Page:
Women in Parliament

Scope of the inquiry

The Committee is following up its 2016 report, in light of the 2017 snap election, to look at what progress has been made.

It has been almost 100 years since the first woman was elected, and there have only ever been as many women MPs as there are men sitting in the House of Commons today. However, what can be done to encourage more women to enter into politics?

At present 30% of MPs are women. Government, Parliament and political parties all have a vital role in the encouragement of women into politics – but the parties bear the main responsibility because they ultimately decide who they wish to field as candidates for general elections.

 

The 2016 report argues that: 

Political parties need to do much more to promote a fairer and greater proportion of women parliamentary candidates, and be transparent about their plans and their performance. The report recommends that parties should set out what they intend to do to increase the proportion of women in the House in 2020, including adopting ambitious targets for women candidates in 'winnable' seats.

Parliament as an institution should actively encourage women to participate in democracy and continue to investigate ways of making the working environment of Westminster one that does not present unnecessary actual or perceived barriers to women's participation.

 

 

15th November 2017

Committee

Evidence given by:

  • Rt Hon Ian Blackford MP, Leader, SNP Westminster Group 
  • Dawn Butler MP, Shadow Minister for Women and Equalities, Labour Party 
  • Rt Hon Sir Vince Cable MP, Leader of the Liberal Democrats 
  • Amanda Sater, Deputy Chairman, Conservative Party

 

Questions from Philip Davies MP:

Q35          Philip Davies: Vince, it is all very well hearing all this pious stuff about what you are doing personally and everything. However, what you did personally in the last election was stand in Twickenham. Surely, if this is so important to you, Twickenham was clearly a key target seat for the Lib Dems at the last election. You are piously saying what you are doing personally to do this and to do that. If it was such a personal ambition of yours, why did you not stand aside and let an all-women shortlist take place in Twickenham at the last election? That would surely have been the most useful personal thing you could have done, if this agenda was so important to you.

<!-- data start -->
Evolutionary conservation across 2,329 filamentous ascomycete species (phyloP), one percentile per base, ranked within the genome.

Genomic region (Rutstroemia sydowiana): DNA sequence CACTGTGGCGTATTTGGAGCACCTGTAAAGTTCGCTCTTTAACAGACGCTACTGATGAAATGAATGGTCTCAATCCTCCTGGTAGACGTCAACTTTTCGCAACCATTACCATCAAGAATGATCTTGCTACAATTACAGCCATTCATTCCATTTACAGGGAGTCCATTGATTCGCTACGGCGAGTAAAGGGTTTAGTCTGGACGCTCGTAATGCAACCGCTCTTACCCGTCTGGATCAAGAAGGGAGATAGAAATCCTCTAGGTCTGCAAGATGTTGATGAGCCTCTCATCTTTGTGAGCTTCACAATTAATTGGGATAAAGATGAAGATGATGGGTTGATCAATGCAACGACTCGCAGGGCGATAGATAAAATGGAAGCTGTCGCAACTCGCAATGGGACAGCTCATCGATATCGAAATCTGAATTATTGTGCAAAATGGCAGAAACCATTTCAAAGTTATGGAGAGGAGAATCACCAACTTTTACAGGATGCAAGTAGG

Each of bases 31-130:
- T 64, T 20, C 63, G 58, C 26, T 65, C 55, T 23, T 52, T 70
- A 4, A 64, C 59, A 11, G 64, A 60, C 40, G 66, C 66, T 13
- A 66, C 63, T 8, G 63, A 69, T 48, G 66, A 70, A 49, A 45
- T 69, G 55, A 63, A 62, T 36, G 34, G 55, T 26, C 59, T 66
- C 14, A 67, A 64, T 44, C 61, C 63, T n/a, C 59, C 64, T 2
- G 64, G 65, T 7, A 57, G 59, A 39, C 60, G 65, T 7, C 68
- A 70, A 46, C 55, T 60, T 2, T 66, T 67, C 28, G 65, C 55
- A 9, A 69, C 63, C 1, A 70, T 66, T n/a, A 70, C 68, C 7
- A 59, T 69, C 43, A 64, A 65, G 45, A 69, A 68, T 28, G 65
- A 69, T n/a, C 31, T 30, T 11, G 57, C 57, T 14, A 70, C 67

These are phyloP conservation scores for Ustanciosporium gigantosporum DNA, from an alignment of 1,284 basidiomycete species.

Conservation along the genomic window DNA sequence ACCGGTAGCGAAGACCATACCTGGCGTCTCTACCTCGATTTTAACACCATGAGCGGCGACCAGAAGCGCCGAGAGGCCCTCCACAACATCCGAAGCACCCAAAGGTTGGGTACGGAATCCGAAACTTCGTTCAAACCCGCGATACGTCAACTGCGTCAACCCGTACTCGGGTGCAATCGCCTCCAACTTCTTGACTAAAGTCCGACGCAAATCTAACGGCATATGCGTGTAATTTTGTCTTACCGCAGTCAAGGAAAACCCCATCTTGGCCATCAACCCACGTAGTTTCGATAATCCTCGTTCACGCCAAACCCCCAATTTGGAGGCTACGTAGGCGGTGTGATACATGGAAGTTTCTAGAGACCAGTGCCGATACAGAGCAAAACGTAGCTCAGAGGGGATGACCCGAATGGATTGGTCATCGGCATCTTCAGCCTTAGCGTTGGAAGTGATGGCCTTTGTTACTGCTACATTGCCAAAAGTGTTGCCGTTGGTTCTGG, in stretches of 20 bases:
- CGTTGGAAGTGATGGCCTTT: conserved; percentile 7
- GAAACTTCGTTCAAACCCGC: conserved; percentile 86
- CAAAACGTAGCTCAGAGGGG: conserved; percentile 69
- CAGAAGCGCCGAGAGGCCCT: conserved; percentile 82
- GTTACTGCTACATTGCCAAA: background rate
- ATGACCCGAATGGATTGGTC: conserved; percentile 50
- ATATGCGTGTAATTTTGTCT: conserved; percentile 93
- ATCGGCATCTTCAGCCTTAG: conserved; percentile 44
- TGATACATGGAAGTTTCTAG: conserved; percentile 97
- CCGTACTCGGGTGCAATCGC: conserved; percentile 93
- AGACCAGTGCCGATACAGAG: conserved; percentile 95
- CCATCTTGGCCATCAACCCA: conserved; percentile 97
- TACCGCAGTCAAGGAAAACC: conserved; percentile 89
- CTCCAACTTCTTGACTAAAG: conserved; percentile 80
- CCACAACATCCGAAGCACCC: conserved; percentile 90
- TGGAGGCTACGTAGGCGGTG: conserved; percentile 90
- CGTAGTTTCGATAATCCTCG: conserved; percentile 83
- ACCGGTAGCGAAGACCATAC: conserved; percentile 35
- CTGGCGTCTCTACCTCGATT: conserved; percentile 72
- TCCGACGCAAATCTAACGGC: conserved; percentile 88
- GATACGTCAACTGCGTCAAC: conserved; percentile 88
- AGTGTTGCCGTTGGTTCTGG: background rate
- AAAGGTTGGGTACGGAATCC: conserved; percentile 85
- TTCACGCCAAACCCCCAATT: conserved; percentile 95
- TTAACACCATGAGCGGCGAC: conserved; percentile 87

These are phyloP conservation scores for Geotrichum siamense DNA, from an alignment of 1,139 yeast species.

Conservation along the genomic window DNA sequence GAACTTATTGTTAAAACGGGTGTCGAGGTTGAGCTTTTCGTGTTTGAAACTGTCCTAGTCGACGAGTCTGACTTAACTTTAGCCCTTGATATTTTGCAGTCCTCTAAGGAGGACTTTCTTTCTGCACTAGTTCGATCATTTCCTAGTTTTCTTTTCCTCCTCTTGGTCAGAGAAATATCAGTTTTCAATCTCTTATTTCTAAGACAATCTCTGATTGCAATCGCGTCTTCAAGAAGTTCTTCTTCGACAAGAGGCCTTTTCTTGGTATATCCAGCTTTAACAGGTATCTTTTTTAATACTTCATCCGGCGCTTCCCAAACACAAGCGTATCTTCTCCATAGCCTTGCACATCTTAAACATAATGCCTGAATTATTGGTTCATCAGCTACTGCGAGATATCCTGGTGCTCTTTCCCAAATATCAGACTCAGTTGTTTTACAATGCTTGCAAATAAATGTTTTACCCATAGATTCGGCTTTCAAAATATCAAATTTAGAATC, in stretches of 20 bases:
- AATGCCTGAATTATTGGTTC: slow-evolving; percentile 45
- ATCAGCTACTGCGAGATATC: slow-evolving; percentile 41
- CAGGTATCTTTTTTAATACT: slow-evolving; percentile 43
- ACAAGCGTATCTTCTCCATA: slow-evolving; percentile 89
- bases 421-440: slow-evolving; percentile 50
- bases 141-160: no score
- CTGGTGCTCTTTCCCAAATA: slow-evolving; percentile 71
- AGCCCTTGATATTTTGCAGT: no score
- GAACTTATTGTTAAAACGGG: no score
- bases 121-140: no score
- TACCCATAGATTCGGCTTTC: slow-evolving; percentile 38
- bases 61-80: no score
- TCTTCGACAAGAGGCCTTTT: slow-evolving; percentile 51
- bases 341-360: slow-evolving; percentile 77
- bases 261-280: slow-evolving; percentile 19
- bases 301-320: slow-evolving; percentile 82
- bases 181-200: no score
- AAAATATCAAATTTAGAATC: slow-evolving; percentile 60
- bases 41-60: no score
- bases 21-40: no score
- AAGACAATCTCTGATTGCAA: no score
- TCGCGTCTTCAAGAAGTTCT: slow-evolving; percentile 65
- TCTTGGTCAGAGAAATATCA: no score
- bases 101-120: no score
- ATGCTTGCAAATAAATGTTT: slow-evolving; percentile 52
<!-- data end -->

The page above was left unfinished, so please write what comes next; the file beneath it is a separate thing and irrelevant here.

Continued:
Sir Vince Cable: I am conscious of impending age and mortality. No doubt at some point I will stand down. At that point there will be an all-women shortlist in Twickenham.

Q36          Philip Davies: So you are not prepared to make any personal sacrifice to see this happen. Women are only allowed once you have decided you have had enough. That is basically what the rule is for the Lib Dems. You have your run and Ed Davey has his run, and once you are all sorted out then it is fine, but you are not prepared to make any personal sacrifice to pursue this agenda.

Sir Vince Cable: It was never suggested to me that I should, as it happens. I am very relaxed and positive about the fact that when I do eventually retire there will be an all-women shortlist in my seat. They will inherit a substantial majority, which I think I have helped to create.

Q119          Philip Davies: Just before Dawn goes, you said that you expel people who engage in the behaviour that Jess talks about. There was a Labour MP for Hayes and Harlington who was talking about lynching a Conservative MP during an election campaign, repeating it, endorsing it, and going around talking about it. What did the Labour Party do? They made him shadow Chancellor. They promoted him to shadow Chancellor. So if you are saying, “Yes, we expel people who behave in the kind of way that Jess has mentioned”, what are you going to do about the shadow Chancellor, or do you endorse that behaviour?

Dawn Butler: I think you are misrepresenting the situation.

Chair: I think going into individual cases can be difficult.

Philip Davies: No, I do not think it is. There is a real, live case. We know exactly what he said. It is on the record. There is a recording of what he said. I want to know why the Labour Party promoted somebody in that situation, rather than doing what you say that you do.

Chair: Shall we ask Dawn to write to us on that? I am just conscious of time.

Dawn Butler: You are misrepresenting the situation, but I will happily write to the Committee.